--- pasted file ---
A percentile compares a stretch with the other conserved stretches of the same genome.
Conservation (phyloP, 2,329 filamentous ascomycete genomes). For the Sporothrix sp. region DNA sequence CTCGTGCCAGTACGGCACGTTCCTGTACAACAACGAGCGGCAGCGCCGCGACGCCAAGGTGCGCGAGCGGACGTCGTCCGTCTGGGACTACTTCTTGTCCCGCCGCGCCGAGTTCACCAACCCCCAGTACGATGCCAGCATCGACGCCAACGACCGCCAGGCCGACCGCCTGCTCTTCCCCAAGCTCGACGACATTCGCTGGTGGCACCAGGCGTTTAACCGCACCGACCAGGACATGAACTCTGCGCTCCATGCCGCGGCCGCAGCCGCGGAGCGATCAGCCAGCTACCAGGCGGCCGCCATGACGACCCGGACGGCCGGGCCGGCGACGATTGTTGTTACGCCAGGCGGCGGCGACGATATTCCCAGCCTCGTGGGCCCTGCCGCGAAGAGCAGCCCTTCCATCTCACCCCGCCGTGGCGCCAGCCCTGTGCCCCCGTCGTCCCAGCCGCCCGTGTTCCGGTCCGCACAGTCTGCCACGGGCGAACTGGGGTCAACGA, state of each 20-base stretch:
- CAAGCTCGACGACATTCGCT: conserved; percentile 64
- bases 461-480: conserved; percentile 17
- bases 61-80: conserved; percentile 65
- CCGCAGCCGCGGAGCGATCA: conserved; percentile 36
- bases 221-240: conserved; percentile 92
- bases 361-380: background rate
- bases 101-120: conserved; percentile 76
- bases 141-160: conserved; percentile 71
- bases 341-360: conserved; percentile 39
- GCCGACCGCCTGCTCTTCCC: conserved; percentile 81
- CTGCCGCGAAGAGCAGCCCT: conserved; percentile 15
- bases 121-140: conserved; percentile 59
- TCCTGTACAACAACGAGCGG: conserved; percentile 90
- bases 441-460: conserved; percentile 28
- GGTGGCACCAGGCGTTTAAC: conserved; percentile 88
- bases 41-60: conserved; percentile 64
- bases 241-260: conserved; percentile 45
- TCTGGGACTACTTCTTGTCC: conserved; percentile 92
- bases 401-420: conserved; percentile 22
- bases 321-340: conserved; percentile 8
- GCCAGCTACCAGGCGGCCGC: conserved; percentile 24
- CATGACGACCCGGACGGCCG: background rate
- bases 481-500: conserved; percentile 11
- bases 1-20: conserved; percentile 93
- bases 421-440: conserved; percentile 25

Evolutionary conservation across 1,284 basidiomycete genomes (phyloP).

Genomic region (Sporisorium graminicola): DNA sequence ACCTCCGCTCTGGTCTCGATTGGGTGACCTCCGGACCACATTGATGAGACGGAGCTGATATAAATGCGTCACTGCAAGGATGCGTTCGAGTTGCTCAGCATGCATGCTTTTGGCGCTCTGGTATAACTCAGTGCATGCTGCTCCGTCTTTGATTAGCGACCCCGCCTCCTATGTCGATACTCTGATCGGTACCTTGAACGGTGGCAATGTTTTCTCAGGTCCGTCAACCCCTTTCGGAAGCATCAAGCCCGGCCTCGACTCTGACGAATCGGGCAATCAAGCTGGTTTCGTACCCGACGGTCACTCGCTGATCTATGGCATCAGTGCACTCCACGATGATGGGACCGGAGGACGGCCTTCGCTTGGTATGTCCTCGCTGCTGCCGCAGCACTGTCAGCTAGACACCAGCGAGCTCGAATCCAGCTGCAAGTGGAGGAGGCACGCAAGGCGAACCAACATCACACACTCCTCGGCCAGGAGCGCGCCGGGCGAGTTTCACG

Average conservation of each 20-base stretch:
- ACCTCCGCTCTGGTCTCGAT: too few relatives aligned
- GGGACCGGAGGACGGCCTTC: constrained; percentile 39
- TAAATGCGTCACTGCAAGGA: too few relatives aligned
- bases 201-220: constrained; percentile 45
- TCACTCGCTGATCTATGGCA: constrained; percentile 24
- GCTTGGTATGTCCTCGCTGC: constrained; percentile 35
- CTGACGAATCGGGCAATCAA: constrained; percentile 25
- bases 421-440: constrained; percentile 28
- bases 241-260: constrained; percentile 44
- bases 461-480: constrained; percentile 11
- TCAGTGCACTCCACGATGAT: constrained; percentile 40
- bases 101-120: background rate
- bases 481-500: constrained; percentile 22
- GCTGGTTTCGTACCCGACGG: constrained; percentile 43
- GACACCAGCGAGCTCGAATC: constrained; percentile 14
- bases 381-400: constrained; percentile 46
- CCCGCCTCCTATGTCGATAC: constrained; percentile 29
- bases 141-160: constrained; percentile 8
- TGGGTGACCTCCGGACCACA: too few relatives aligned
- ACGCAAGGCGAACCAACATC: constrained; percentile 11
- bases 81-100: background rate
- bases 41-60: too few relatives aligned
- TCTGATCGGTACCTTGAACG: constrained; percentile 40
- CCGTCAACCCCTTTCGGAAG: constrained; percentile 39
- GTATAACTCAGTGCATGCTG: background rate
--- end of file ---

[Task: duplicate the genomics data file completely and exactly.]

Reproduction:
A percentile compares a stretch with the other conserved stretches of the same genome.
Conservation (phyloP, 2,329 filamentous ascomycete genomes). For the Sporothrix sp. region DNA sequence CTCGTGCCAGTACGGCACGTTCCTGTACAACAACGAGCGGCAGCGCCGCGACGCCAAGGTGCGCGAGCGGACGTCGTCCGTCTGGGACTACTTCTTGTCCCGCCGCGCCGAGTTCACCAACCCCCAGTACGATGCCAGCATCGACGCCAACGACCGCCAGGCCGACCGCCTGCTCTTCCCCAAGCTCGACGACATTCGCTGGTGGCACCAGGCGTTTAACCGCACCGACCAGGACATGAACTCTGCGCTCCATGCCGCGGCCGCAGCCGCGGAGCGATCAGCCAGCTACCAGGCGGCCGCCATGACGACCCGGACGGCCGGGCCGGCGACGATTGTTGTTACGCCAGGCGGCGGCGACGATATTCCCAGCCTCGTGGGCCCTGCCGCGAAGAGCAGCCCTTCCATCTCACCCCGCCGTGGCGCCAGCCCTGTGCCCCCGTCGTCCCAGCCGCCCGTGTTCCGGTCCGCACAGTCTGCCACGGGCGAACTGGGGTCAACGA, state of each 20-base stretch:
- CAAGCTCGACGACATTCGCT: conserved; percentile 64
- bases 461-480: conserved; percentile 17
- bases 61-80: conserved; percentile 65
- CCGCAGCCGCGGAGCGATCA: conserved; percentile 36
- bases 221-240: conserved; percentile 92
- bases 361-380: background rate
- bases 101-120: conserved; percentile 76
- bases 141-160: conserved; percentile 71
- bases 341-360: conserved; percentile 39
- GCCGACCGCCTGCTCTTCCC: conserved; percentile 81
- CTGCCGCGAAGAGCAGCCCT: conserved; percentile 15
- bases 121-140: conserved; percentile 59
- TCCTGTACAACAACGAGCGG: conserved; percentile 90
- bases 441-460: conserved; percentile 28
- GGTGGCACCAGGCGTTTAAC: conserved; percentile 88
- bases 41-60: conserved; percentile 64
- bases 241-260: conserved; percentile 45
- TCTGGGACTACTTCTTGTCC: conserved; percentile 92
- bases 401-420: conserved; percentile 22
- bases 321-340: conserved; percentile 8
- GCCAGCTACCAGGCGGCCGC: conserved; percentile 24
- CATGACGACCCGGACGGCCG: background rate
- bases 481-500: conserved; percentile 11
- bases 1-20: conserved; percentile 93
- bases 421-440: conserved; percentile 25

Evolutionary conservation across 1,284 basidiomycete genomes (phyloP).

Genomic region (Sporisorium graminicola): DNA sequence ACCTCCGCTCTGGTCTCGATTGGGTGACCTCCGGACCACATTGATGAGACGGAGCTGATATAAATGCGTCACTGCAAGGATGCGTTCGAGTTGCTCAGCATGCATGCTTTTGGCGCTCTGGTATAACTCAGTGCATGCTGCTCCGTCTTTGATTAGCGACCCCGCCTCCTATGTCGATACTCTGATCGGTACCTTGAACGGTGGCAATGTTTTCTCAGGTCCGTCAACCCCTTTCGGAAGCATCAAGCCCGGCCTCGACTCTGACGAATCGGGCAATCAAGCTGGTTTCGTACCCGACGGTCACTCGCTGATCTATGGCATCAGTGCACTCCACGATGATGGGACCGGAGGACGGCCTTCGCTTGGTATGTCCTCGCTGCTGCCGCAGCACTGTCAGCTAGACACCAGCGAGCTCGAATCCAGCTGCAAGTGGAGGAGGCACGCAAGGCGAACCAACATCACACACTCCTCGGCCAGGAGCGCGCCGGGCGAGTTTCACG

Average conservation of each 20-base stretch:
- ACCTCCGCTCTGGTCTCGAT: too few relatives aligned
- GGGACCGGAGGACGGCCTTC: constrained; percentile 39
- TAAATGCGTCACTGCAAGGA: too few relatives aligned
- bases 201-220: constrained; percentile 45
- TCACTCGCTGATCTATGGCA: constrained; percentile 24
- GCTTGGTATGTCCTCGCTGC: constrained; percentile 35
- CTGACGAATCGGGCAATCAA: constrained; percentile 25
- bases 421-440: constrained; percentile 28
- bases 241-260: constrained; percentile 44
- bases 461-480: constrained; percentile 11
- TCAGTGCACTCCACGATGAT: constrained; percentile 40
- bases 101-120: background rate
- bases 481-500: constrained; percentile 22
- GCTGGTTTCGTACCCGACGG: constrained; percentile 43
- GACACCAGCGAGCTCGAATC: constrained; percentile 14
- bases 381-400: constrained; percentile 46
- CCCGCCTCCTATGTCGATAC: constrained; percentile 29
- bases 141-160: constrained; percentile 8
- TGGGTGACCTCCGGACCACA: too few relatives aligned
- ACGCAAGGCGAACCAACATC: constrained; percentile 11
- bases 81-100: background rate
- bases 41-60: too few relatives aligned
- TCTGATCGGTACCTTGAACG: constrained; percentile 40
- CCGTCAACCCCTTTCGGAAG: constrained; percentile 39
- GTATAACTCAGTGCATGCTG: background rate